Testicular Torsion Solicitors

A twisted testicle, more accurately described as testicular torsion is a painful experience but the effects can be long lasting if medical treatment is not administered as quickly as possible. If may be possible to make a medical negligence claim.

Testicular torsion is a relatively uncommon condition, occurring in 1 in 4,000 males under age 25. It can also occur in males of all ages, from newborn baby boys to senior men. Torsion usually happens on just one side, but in rare instances, it occurs in both testicles.

Testicular torsion is a medical emergency that occurs when the spermatic cord twists cutting off a testicle’s blood supply.

Common signs of torsion include:

  • Sudden, strong pain in a testicle.
  • Abdominal pain.
  • Waking up with scrotum pain, (common in young boys).
  • The pain may go away and then come back again.
  • Swelling and redness.
  • Feeling sick or throwing up.
  • The testicle that hurts may be higher than the other.
  • Frequent urination.

For most boys, talking seriously about their private parts can be a little embarrassing. But if you have a son, it’s important that he knows to tell you or a health care provider if he ever has genital pain, especially in his scrotum or testes.

 Why is it a medical emergency?

 Each testicle is connected to the rest of the body by a blood vessel called the spermatic cord. Testicular torsion happens when a spermatic cord becomes twisted, cutting off the flow of blood to the attached testicle.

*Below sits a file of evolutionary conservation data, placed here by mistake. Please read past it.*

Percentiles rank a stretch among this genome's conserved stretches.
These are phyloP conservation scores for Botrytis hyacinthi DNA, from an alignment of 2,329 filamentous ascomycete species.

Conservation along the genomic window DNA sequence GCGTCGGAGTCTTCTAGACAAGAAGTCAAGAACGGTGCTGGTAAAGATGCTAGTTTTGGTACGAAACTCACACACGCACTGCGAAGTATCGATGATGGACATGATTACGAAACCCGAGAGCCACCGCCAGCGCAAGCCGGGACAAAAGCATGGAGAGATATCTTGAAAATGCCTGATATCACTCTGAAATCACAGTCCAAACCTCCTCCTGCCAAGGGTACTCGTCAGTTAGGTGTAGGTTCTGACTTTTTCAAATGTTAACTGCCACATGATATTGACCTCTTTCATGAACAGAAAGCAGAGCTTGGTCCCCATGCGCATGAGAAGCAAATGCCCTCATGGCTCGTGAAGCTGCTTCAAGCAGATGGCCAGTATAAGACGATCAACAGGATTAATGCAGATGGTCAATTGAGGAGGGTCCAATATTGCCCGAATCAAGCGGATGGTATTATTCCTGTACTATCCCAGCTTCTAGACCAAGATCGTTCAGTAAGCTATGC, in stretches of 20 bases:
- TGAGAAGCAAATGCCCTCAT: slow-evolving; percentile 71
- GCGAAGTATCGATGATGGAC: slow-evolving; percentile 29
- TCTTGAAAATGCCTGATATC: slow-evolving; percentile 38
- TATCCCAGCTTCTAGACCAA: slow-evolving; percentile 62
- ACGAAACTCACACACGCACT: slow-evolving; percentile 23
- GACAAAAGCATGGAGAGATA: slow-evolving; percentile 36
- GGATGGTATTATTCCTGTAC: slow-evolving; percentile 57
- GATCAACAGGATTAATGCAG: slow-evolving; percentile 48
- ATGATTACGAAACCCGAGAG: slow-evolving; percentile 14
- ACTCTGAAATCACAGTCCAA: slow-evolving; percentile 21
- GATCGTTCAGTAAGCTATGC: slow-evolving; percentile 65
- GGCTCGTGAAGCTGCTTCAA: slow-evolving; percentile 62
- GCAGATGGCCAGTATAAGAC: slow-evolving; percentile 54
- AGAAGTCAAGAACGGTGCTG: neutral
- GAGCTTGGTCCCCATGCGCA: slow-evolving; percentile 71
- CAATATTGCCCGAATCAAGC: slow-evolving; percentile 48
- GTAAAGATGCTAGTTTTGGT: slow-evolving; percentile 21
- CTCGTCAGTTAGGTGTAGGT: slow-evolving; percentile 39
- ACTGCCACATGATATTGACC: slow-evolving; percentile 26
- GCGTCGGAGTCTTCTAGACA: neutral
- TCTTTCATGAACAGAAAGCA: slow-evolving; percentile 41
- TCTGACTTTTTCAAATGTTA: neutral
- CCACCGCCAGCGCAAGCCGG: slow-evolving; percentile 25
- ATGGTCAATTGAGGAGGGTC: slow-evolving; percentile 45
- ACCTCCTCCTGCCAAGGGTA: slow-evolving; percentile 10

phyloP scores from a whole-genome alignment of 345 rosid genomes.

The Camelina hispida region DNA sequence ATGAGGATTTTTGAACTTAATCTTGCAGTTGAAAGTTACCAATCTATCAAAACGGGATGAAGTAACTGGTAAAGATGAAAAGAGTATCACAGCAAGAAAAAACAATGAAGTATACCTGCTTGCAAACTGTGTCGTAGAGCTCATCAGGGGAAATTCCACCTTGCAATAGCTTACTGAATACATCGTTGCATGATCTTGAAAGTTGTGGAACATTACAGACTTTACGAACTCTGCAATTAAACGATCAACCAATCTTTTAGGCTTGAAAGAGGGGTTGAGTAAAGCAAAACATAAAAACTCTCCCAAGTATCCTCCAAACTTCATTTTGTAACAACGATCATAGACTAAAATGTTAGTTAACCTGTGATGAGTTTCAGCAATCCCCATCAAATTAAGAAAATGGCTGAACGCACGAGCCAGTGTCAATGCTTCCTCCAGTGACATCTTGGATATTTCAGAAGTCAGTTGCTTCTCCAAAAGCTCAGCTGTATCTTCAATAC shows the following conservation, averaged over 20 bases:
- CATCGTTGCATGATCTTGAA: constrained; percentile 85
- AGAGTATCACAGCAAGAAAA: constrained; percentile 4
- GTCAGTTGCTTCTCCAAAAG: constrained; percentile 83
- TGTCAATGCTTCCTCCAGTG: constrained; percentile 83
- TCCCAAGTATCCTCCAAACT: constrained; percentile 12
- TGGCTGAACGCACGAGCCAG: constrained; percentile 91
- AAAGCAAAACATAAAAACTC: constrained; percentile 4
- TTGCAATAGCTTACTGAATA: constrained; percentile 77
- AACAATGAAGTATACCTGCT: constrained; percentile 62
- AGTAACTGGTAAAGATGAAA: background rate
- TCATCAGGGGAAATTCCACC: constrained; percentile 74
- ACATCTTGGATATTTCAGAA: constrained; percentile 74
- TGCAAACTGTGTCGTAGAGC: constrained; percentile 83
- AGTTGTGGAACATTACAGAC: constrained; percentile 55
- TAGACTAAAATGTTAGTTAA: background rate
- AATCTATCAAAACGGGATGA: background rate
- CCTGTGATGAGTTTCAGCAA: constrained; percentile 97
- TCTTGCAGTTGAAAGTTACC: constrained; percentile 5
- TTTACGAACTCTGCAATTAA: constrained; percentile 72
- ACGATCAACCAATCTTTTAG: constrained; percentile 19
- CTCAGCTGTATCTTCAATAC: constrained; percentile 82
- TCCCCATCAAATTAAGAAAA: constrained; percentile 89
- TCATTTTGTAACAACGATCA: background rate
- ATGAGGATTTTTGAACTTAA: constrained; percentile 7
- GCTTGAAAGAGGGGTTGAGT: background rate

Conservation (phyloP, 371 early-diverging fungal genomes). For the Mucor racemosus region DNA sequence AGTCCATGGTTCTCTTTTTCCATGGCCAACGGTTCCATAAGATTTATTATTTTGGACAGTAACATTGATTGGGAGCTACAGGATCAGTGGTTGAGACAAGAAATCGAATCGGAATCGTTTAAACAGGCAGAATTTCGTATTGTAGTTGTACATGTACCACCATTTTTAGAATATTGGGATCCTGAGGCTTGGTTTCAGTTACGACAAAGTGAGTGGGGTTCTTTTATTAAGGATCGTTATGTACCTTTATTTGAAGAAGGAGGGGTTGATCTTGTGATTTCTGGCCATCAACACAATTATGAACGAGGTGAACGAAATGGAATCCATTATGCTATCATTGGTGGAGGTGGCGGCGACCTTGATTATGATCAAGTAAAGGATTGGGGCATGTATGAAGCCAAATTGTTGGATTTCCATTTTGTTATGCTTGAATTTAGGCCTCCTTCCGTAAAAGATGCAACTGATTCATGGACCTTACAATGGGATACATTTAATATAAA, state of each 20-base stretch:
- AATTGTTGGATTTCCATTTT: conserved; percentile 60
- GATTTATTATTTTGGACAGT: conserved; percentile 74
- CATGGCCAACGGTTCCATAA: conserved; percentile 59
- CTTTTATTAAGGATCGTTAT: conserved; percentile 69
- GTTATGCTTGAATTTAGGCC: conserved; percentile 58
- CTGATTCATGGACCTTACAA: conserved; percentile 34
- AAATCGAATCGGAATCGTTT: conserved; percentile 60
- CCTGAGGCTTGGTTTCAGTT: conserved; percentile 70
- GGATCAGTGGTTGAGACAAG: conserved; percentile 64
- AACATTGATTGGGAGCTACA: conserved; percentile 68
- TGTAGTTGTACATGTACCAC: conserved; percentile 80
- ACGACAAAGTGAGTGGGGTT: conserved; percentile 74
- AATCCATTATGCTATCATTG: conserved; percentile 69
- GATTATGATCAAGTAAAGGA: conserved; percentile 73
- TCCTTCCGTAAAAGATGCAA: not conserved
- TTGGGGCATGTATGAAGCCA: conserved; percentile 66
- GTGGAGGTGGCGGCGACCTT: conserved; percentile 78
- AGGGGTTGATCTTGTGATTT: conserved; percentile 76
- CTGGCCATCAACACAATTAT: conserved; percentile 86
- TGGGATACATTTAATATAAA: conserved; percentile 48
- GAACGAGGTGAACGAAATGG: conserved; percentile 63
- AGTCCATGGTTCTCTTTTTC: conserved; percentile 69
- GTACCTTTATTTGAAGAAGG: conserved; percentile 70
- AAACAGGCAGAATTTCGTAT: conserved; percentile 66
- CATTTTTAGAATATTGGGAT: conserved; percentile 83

Testicular torsion requires immediate surgery to save the testicle. Saving a testicle becomes more difficult the longer the spermatic cord stays twisted. The degree of twisting (whether it’s one entire revolution or several) determines how quickly the testicle will become damaged. As a general rule:

  • within about 4-6 hours of the start of the torsion, the testicle can be saved 90% of the time
  • after 12 hours, this drops to 50%
  • after 24 hours, the testicle can be saved only 10% of the time

If testicular torsion is suspected it is important to call a doctor or get to a hospital as soon as you can. It is advisable to not eat or drink anything until you have seen a doctor and found out if you require surgery.

How is testicular torsion diagnosed and treated?

Testicular torsion is usually diagnosed on the basis of the history of symptoms and a physical examination. An ultrasound scan can also assist in making the diagnosis.

Surgery will be required to untwist the spermatic cord, and stitch the testicle to the inside of the scrotum to prevent future torsions. If the torsion goes on too long, then the testicle may be permanently damaged and it will need to be removed through a type of surgery called an orchiectomy. Replacement of the lost testis with a prosthetic can be considered.

Studies also show that males who have undergone a unilateral orchidectomy can experience a decrease in fertility potential.

How can we help?

 If you believe there has been a delay or a failure to diagnose and treat testicular torsion and you or a family member have suffered as a result, you can contact a member of the Ison Harrison team for free advice on 0113 284 5000 or email clinneg@isonharrison.co.uk. If we believe that there are sufficient prospects to pursue a claim we will guide you through the process and ensure that you get the compensation you deserve.